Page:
October 26, 2018
Last week activists, reformers and concerned citizens gathered in Washington, DC to at once explore and celebrate the theme of our 2018 Annual Conference on Citizenship, “It’s Your Democracy!”
And what a democracy I observed.
Despite the excitement and eagerness to address our democracy that last week’s conference provoked, we are still faced with certain challenges. It seems not a day goes by without another headline, cover story, Op-Ed, new books or tweets addressing the state of our democracy. Of course, it’s not all good news. In fact, on many days, the messages about our democracy seem to ring purely negative:
- Our democracy in the United States is failing.
- Our democracy is sick.
- Our democracy is dying.
- Our democracy is in danger.
- Our democracy is under attack.
- Or most simply, our democracy is in crisis.
Most recently, in an article declaring our democracy had now hit rock bottom, a pundit wrote, “What no one could offer was a credible path up out of the abyss.”
But, I submit he just wasn’t looking in the right places and of course, there is another side to this story. Indeed, from what I learned from the more than 300 people with us for two jam-packed days, at the Bridge Alliance Education Fund Summit, at our Civic Health Index partners’ workshop, and in conference plenary sessions, is that there is strong evidence that in many places and in many ways our democracy is not only resilient, it is actually thriving. Our democracy may be down, but it is certainly not out. We know the stakes are high and every day more and more people are rising to the challenge.
Deborah and James Fallows proved this convincingly in their keynote conversation about the people and places portrayed in their book, Our Towns: A 100,000 Mile Journey into the Heart of America. The stories of our democracy in action are hardly limited to our nation’s capital, and indeed, conferees from around the country shared exciting news from places like Alabama, Arizona, Illinois, Maine, Shreveport, Louisiana, and St. Petersburg, Florida, to name a few.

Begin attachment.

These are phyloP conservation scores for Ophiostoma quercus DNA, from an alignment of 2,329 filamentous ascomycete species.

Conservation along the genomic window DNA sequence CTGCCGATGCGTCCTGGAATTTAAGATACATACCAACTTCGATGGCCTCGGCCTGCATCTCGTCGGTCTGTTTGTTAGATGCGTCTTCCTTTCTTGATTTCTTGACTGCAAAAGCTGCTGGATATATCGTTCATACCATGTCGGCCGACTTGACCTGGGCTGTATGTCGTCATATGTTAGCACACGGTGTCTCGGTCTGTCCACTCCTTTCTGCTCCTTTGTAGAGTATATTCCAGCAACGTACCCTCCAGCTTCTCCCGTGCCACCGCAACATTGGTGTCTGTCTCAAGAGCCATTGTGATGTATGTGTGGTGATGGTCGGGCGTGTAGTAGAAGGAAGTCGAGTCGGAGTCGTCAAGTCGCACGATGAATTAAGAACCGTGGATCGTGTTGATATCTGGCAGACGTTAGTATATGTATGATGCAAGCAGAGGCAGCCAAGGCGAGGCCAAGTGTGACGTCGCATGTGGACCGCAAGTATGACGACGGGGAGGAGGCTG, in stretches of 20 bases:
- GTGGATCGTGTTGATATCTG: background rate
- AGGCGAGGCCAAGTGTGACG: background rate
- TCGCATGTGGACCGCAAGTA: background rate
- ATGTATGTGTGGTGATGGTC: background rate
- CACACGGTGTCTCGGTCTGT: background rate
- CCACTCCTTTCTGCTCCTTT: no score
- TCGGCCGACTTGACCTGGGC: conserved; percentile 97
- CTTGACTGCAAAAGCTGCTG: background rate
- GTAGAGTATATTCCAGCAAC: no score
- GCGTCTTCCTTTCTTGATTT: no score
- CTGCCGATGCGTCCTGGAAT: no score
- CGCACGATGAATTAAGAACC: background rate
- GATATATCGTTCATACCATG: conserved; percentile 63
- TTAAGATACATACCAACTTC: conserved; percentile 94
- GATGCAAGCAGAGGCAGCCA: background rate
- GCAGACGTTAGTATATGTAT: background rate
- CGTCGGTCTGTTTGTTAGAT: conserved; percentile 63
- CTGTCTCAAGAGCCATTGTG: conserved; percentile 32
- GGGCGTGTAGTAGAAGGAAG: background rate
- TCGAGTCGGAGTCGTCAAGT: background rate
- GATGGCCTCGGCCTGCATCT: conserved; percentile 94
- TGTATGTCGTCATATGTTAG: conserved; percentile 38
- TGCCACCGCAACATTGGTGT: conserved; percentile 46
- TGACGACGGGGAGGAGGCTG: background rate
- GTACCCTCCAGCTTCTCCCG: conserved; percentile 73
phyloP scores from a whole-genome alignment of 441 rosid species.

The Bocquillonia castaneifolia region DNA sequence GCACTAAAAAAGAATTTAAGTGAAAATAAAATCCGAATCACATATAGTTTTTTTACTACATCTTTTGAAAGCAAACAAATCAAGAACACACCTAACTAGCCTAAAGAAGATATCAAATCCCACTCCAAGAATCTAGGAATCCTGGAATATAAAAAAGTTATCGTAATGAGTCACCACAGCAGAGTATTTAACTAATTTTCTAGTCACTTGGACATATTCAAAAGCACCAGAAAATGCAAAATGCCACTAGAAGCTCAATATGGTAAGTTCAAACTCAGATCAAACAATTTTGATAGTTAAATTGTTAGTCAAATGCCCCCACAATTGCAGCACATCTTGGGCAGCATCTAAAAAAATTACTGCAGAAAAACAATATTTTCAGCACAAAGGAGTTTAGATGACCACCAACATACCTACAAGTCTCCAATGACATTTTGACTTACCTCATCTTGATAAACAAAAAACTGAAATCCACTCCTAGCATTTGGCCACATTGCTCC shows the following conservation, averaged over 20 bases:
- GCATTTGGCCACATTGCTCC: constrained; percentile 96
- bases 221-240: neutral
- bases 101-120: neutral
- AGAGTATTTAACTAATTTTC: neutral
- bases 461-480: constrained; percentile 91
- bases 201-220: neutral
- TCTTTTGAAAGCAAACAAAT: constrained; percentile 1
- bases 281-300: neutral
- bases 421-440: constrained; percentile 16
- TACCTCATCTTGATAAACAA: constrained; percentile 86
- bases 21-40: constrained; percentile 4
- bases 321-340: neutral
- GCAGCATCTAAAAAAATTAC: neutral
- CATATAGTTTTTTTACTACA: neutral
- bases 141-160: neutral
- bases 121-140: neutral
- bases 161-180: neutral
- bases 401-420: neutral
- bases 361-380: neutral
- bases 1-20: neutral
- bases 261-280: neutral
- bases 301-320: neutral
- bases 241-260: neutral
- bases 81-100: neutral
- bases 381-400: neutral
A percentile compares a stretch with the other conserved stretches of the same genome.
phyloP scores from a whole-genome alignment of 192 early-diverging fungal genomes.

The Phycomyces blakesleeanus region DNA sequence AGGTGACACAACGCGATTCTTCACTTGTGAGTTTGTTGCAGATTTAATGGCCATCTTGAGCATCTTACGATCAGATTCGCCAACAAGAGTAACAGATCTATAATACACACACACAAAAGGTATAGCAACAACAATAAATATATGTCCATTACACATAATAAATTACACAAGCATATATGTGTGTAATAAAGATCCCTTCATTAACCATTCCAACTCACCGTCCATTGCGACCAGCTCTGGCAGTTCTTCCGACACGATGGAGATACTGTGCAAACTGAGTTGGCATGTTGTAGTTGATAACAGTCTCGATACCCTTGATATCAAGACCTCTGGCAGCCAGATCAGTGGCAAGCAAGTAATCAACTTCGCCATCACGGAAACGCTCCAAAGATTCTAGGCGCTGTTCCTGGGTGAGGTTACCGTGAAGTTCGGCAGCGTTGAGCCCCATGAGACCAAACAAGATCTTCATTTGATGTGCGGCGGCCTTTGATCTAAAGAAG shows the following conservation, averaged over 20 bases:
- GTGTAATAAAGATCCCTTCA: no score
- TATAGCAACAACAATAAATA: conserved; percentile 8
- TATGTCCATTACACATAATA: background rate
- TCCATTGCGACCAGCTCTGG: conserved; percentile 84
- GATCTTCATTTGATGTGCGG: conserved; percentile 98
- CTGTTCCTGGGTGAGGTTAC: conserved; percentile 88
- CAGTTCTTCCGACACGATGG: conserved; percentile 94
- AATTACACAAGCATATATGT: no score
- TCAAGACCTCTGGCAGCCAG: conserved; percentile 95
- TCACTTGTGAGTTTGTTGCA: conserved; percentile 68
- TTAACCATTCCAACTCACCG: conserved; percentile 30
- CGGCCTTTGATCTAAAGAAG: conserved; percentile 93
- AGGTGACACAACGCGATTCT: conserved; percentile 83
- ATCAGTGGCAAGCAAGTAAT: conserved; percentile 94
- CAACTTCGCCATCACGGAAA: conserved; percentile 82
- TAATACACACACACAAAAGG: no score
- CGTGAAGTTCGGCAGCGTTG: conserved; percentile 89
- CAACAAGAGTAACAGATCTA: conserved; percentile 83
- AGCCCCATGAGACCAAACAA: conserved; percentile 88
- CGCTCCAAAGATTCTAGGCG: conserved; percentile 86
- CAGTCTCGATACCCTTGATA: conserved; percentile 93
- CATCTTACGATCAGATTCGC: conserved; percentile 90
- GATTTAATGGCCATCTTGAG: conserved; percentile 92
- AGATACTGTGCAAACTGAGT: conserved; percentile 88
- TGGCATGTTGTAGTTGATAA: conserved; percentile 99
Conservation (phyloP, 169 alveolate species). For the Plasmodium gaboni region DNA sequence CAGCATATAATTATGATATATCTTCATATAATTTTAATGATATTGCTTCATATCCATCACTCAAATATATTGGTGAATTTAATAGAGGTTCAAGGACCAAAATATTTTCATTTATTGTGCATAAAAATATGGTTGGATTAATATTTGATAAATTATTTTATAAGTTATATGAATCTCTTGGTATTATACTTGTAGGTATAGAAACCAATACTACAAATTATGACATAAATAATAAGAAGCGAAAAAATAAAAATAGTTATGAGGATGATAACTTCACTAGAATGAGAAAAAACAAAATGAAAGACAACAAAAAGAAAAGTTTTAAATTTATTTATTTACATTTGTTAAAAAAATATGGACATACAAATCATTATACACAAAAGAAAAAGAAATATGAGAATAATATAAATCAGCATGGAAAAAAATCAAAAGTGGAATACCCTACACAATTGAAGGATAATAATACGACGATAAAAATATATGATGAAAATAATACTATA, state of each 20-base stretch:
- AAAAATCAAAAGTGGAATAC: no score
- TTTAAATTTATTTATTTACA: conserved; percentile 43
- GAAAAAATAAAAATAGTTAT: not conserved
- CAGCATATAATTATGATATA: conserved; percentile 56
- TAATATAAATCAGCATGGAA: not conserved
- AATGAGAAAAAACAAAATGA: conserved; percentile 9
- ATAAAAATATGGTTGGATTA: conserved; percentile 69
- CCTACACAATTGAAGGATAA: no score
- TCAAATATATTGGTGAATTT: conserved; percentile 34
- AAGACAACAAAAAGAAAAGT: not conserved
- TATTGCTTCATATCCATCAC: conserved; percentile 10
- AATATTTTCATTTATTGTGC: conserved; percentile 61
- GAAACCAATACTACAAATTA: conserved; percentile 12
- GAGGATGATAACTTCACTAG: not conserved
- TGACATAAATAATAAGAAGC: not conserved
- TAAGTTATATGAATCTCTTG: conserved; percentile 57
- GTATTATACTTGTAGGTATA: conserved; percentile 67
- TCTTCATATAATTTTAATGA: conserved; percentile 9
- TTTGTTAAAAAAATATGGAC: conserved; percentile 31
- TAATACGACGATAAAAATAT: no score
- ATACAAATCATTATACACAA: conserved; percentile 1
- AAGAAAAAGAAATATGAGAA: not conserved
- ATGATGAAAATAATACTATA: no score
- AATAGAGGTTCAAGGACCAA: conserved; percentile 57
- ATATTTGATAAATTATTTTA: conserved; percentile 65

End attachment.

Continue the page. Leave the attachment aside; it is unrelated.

And this became even more encouraging as this year’s award winners took the stage to address the attendees. On the 10thanniversary of NCoC’s HOOAH Award to recognize outstanding public service by a veteran, our honoree Brenda “Sue” Fulton launched the conference on opening night with a speech that lifted the entire room. Everyone in attendance rose up out of their seats with her inspiring remarks and irresistible call to action.
We know from the many different places we come from that we have a choice as to which narratives we choose to emphasize, which stories to lift up, which evidence we wish to expand and portray. On any given day, we may hear news about our political system, news that could too easily lead to despair and discouragement. Yet on the same day we can find inspiration from so many others, leaders like our Citizen of the Year Award winner, Mack McCarter. Mack put his nearly 30 years of remarkable work with Community Renewal International in the larger context of human history and challenged the audience to help create a society that continually gets better and better.
We heard from people tackling big issues at the local, state and national levels, taking on the challenges and obstacles that just yesterday seemed virtually impossible to overcome, but that are now succumbing to the irresistible forces of citizens in action.
So as our conference unfolded, we set out to tell a “Tale of Two Democracies.” If some are tempted to believe it is the worst of times, we set out to make the case that the opposite might also be true when it comes to democratic renewal, innovation and collaboration. The Civvy Awards, showcasing finalists and winners in five categories, gave proof that while some may choose to fight to the death like gladiators in the coliseums of cable news and the chambers of the sorted and filtered digital world, many others are inventing new methods, structures and rules to reimagine how citizens can do their work of debate and dialogue, conversation and deliberation, politics and public-problem solving in our public squares being reinvented for the 21stcentury right before our eyes.
In the Shark Tank lightning talks, we heard of organizations doing amazing work in civic education, in democratic reform at every level, through groups engaging college students in serious dialogue and mobilizing them for civic engagement, and from initiatives to stimulate widespread civic conversations across seeming divisions and divides. The National Institute for Civil Discourse premiered highlights from their forthcoming “Civility TV,” showing citizens discovering their commonly-shared values and democratic roots beneath their initially perceived differences.
We are taught that this democracy belongs to all of us, and yet still only some of us choose to belong to it, and for too long too many others have been excluded from it. Yet our conference demonstrated decisively that when we take the time to examine and discover how increasingly active our fellow citizens are, we are convinced that indeed, it is our democracy, and one we aim to keep!